President Donald Trump signed a proclamation on October 18, which will permanently restrict access to the United States by people from Chad, Iran, Libya, North Korea, Somalia, Syria, and Yemen, and officials from government of Venezuela, to punish their deficient collaboration in matters of security.
The 16-page proclamation issued by the White House tonight replaces the blanket ban on six Muslim-majority countries that Trump ordered through an executive order last March.
According to the executive order, restrictions on entry to immigrants from six Muslim countries expired today, while restrictions on refugees around the world will expire on 24 October, although the Administration also draws up new guidelines for them.
It is the administration’s third attempt to restrict certain immigrants’ access to the country, although it apparently does not stop a pending case before the Supreme Court against the Muslim ban, which will hold its first hearing on October 10.
During a conference call with journalists, senior officials from the Trump Administration explained that, following a “global” review of US security threats, the Department of Homeland Security (DHS) approved “hard” and “precise” to safeguard national security.
According to the DHS, the security practices of listed countries are “inadequate”, such as their protocols to prevent document fraud; data exchange, and other risk factors.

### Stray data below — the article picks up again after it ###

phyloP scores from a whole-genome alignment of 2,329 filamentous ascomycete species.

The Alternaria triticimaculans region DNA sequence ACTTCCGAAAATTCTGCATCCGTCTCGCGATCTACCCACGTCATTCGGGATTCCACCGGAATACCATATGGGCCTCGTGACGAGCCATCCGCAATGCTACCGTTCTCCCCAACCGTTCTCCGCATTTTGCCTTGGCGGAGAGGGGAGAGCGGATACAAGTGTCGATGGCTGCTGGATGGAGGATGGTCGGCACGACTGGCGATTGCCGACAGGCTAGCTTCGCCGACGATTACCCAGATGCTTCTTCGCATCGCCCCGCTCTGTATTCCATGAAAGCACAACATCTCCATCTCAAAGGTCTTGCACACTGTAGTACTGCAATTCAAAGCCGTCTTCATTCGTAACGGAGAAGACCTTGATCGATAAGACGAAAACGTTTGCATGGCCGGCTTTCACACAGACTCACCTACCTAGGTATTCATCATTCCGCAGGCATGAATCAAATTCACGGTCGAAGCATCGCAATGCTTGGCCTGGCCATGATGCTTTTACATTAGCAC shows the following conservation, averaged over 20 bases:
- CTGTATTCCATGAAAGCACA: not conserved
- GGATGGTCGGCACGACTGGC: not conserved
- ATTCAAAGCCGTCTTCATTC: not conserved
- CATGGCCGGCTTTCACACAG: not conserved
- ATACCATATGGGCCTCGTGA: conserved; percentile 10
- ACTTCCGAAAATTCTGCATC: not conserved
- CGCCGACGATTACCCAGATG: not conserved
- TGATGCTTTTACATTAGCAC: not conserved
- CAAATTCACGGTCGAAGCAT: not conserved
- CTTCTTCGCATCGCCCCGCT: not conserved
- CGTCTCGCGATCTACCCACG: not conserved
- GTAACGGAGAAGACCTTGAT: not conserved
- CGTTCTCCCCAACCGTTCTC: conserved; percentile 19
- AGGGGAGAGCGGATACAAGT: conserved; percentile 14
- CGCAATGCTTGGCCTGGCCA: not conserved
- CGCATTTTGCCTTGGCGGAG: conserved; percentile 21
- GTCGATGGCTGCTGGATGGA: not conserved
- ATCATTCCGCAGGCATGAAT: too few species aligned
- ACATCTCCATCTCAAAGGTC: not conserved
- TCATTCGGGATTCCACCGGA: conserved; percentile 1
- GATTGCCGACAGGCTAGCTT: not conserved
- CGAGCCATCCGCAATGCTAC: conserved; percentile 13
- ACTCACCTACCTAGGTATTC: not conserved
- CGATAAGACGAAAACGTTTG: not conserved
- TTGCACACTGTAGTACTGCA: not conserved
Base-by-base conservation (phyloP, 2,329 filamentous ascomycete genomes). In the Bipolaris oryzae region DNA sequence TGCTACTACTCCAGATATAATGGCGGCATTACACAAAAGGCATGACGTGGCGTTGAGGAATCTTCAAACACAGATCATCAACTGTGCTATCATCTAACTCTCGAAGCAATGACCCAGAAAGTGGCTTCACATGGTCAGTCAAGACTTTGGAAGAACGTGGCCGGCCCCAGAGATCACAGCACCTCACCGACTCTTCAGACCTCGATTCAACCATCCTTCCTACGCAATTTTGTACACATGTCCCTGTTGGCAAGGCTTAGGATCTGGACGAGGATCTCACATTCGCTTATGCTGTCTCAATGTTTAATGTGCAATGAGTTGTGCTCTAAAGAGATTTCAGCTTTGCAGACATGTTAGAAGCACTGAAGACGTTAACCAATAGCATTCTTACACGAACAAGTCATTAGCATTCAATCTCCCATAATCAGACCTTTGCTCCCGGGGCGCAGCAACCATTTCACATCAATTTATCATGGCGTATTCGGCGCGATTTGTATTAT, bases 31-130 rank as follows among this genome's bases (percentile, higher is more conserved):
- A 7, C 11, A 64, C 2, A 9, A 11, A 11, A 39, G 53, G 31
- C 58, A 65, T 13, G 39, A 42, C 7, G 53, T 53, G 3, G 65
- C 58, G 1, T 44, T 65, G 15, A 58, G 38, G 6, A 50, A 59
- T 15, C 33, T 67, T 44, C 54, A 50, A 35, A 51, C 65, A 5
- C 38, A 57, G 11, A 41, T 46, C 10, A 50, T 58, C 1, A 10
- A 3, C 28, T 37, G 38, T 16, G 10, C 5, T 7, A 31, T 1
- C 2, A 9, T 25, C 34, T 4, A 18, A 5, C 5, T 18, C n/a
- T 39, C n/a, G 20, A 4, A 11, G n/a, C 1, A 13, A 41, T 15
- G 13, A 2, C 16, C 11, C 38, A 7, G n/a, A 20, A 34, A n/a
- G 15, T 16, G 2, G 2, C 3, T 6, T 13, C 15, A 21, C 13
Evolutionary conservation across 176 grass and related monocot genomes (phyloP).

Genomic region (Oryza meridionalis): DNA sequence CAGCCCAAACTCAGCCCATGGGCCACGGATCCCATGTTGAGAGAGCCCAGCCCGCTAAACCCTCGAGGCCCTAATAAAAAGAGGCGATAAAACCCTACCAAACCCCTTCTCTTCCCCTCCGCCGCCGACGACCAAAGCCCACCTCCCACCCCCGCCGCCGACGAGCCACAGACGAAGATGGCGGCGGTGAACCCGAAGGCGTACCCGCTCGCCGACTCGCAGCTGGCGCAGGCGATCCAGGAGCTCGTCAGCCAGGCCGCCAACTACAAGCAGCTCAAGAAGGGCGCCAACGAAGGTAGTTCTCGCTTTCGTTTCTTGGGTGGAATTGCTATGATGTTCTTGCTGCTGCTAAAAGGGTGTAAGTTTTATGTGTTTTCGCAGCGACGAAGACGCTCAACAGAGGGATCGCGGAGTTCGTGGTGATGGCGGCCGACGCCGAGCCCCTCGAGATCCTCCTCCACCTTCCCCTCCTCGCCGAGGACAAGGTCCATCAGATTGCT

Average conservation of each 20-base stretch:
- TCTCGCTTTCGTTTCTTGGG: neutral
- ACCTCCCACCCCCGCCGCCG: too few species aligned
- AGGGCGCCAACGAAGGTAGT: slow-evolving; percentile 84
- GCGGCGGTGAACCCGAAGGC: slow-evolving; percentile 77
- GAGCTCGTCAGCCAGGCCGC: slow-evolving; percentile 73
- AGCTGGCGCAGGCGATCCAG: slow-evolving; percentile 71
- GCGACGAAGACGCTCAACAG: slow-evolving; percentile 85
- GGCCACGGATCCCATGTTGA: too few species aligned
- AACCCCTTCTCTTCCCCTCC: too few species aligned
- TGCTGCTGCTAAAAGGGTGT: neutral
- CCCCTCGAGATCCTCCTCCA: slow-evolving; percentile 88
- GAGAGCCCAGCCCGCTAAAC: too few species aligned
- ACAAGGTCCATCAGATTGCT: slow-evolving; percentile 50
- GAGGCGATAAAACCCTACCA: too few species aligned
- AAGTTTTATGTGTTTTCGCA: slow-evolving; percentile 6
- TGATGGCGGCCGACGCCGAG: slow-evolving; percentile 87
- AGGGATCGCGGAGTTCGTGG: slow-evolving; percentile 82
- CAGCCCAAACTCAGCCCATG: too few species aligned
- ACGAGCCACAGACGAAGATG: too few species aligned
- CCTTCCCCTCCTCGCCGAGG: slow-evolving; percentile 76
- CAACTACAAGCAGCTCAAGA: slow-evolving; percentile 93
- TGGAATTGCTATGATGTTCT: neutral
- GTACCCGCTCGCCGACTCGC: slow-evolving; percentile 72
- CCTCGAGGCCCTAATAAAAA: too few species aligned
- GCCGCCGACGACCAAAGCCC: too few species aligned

The restrictions will be applied in a staggered manner and vary from country to country: US will allow Iranians to enter student exchanges, but will further review those who enter tourism visas, and citizens of Somalia will only be able to enter non- immigrants
In the case of Venezuela, travel restrictions will only apply to certain senior leaders of the government of Nicolás Maduro and their families, they said.
The inclusion of Venezuela, Chad, and North Korea is because “those governments simply are not meeting our basic security requirements,” one of the officials said.
“Venezuela was included in the list because we considered that it did not cooperate in verifying whether its citizens pose a threat to national or public security, did not adequately share information with the US regarding public security and terrorism, and as you know, it is a recalcitrant country, “another official stressed.
“Venezuela does not cooperate fully with respect to receiving its nationals who are subject to final deportation orders,” and that is an “important issue” for the US, because countries often say they do not accept nationals because they can not confirm their identity, another official said
“This is a big red alert for the US. If a country can not identify its own citizens, we are concerned about the fact that they send their citizens (to the US), and our ability to identify them on entering, “added the official, although he could not specify cases in which Venezuela has rejected deported.